5 Things Utah: Q&A w/Rep. Lesser, Topical Agenda, Student mental health

We are now less than two months out from our 2021 Utah State of Reform Health Policy Conference — and we’re getting excited about the names we’re curating for you as speakers at this year’s event. We will release the more than 60 speakers curated for you in another few weeks.

Until then, you can also review our agenda for our first federal conference held just the week before on April 7-8. We’ll have a number of names from inside the beltway that you’ll recognize, including some prominent Utahns on the agenda. So, we’d love to have you with us at one or even both if you’re a full health policy geek like me!





With help from Emily Boerger

1. Rep. Lesser discusses health policy priorities

Representative Rosemary Lesser, a veteran and a retired obstetrician-gynecologist, is a newcomer to the Utah Legislature this year. As a member of the House Health and Human Services Committee, she is eager to bring her professional medical expertise to the Legislature. In this Q&A, Lesser discusses the legislation she is sponsoring this year, how her medical background helps inform the conversation in the health committee, and the Legislature’s work to address COVID-19.

Lesser is sponsoring HB 265, a bill allowing patients to transfer their electronically prescribed medications to other pharmacies, along with another bill that aims to make it easier for homeless individuals to get ID cards. A third bill, which she describes as “a lot more complex,” would make Utah the 30th state in the nation to have contraceptive equity laws on the books. Rep. Lesser will discuss Utah Democrats’ health policy priorities at the upcoming 2021 Utah State of Reform Health Policy Conference on April 14.


2. Dunnigan bill offers homeless “a chance for a better life”

Rep. Jim Dunnigan is sponsoring a bill this year that would create a respite care program for homeless Utahns. By serving the homeless population, the bill would allow the state to receive Medicaid matching funds from the federal government for the program. Dunnigan says he was motivated to sponsor the bill after talking to the owner of a medical respite care center that had significant capacity for additional beds, but lacked the funding to obtain them.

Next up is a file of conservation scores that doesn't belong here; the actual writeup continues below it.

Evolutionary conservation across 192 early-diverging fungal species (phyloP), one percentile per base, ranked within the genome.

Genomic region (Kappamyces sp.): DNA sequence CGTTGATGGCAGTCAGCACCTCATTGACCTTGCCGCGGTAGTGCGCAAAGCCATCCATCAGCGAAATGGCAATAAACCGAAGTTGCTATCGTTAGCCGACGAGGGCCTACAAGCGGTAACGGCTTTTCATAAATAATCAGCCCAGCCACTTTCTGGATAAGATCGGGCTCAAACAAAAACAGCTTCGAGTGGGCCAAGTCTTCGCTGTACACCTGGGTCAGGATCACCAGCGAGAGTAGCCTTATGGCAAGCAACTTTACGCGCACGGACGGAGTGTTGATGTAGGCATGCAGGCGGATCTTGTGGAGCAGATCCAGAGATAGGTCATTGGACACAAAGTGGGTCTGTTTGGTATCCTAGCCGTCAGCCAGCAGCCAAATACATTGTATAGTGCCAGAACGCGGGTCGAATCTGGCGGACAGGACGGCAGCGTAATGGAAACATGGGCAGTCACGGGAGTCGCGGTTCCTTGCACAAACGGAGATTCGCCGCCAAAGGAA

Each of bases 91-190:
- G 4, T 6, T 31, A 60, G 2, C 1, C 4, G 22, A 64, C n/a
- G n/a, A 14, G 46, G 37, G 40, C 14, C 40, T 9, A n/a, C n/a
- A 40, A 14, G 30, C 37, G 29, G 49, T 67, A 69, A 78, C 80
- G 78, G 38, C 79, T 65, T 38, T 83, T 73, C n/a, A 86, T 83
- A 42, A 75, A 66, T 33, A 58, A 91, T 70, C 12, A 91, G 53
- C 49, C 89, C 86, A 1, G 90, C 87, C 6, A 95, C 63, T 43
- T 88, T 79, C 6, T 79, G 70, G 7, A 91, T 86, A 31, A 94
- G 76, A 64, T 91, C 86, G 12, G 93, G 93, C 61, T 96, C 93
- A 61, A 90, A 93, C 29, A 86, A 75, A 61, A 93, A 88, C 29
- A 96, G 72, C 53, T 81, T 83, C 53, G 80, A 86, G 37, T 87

“It requires some funding — we have to pay 10% under the Medicaid enhanced match —  but this particular facility is getting $100,000 from state funds currently,” he said. “We’re going to take that same $100,000, but we’re going to be able to draw down a nine-to-one match from the federal government. So, we’ll take the $100,000, turn it into $1 million, and we’ll be able to treat a lot more people.” This bill is one of several homelessness-related bills being discussed in the Legislature including HB 212, which modifies protection provisions for homeless youth, and HB 347, which would create the Office of Homeless Services and the Utah Homelessness Council.


3. ICYMI: Topical Agenda now available

In case you missed it, we recently released the Topical Agenda for the 2021 Utah State of Reform Health Policy Conference coming up on April 14th! It’s a set of topics pulled together from scores of hours of conversations with our Convening Panel, key stakeholders, and sponsors. We’ll be exploring politics and policy in health care, discussing the future of telehealth, and diving deep into COVID’s impact on the economy, our mental health, and health equity.

You can view the Topical Agenda here for a sense of the conversations we have teed up, and if you have suggestions for speakers let us know! If you haven’t already registered, we’d be honored to have you join us!


4. Bills prioritize student mental health

Two bills that extend students’ capacity to stay home from school due to mental health issues are advancing through the Legislature. HB 81 would allow students to list mental health issues as an excused absence from school, while HB 116 would permit students to miss school due to a physical or mental illness without having to present physician-signed documentation of the illness. Both bills have crossed over to the Senate.

In a conversation with State of Reform, HB 81 sponsor Rep. Mike Winder said he modeled the bill after a similar program in Oregon. He says he is hoping the bill will pass of the Senate floor this week. Winder told Deseret News last month that other states who have implemented this rule have seen a reduction in youth suicides. Winder says Utah currently ranks sixth highest in the nation for suicides among youth.

5. Implications of “chronic COVID”

I recently had the opportunity to speak with Dr. Chris Murray, Executive Director of the Institute for Health Metrics and Evaluations (IHME), where I learned something I didn’t know. Based on data from the Novavax COVID vaccine trial, being previously sick with COVID-19 appears to offer no protection from being infected with the new South African strain of the virus.

Without cross-variant immunity, Murray says this data indicates we may be moving to a “world of chronic COVID” where every winter we treat COVID as we do the flu. I outline three immediate things that may change for us in this column. Perhaps the most important is this: hospitals and their current financing models are in trouble. Video of my full conversation with Murray is available here.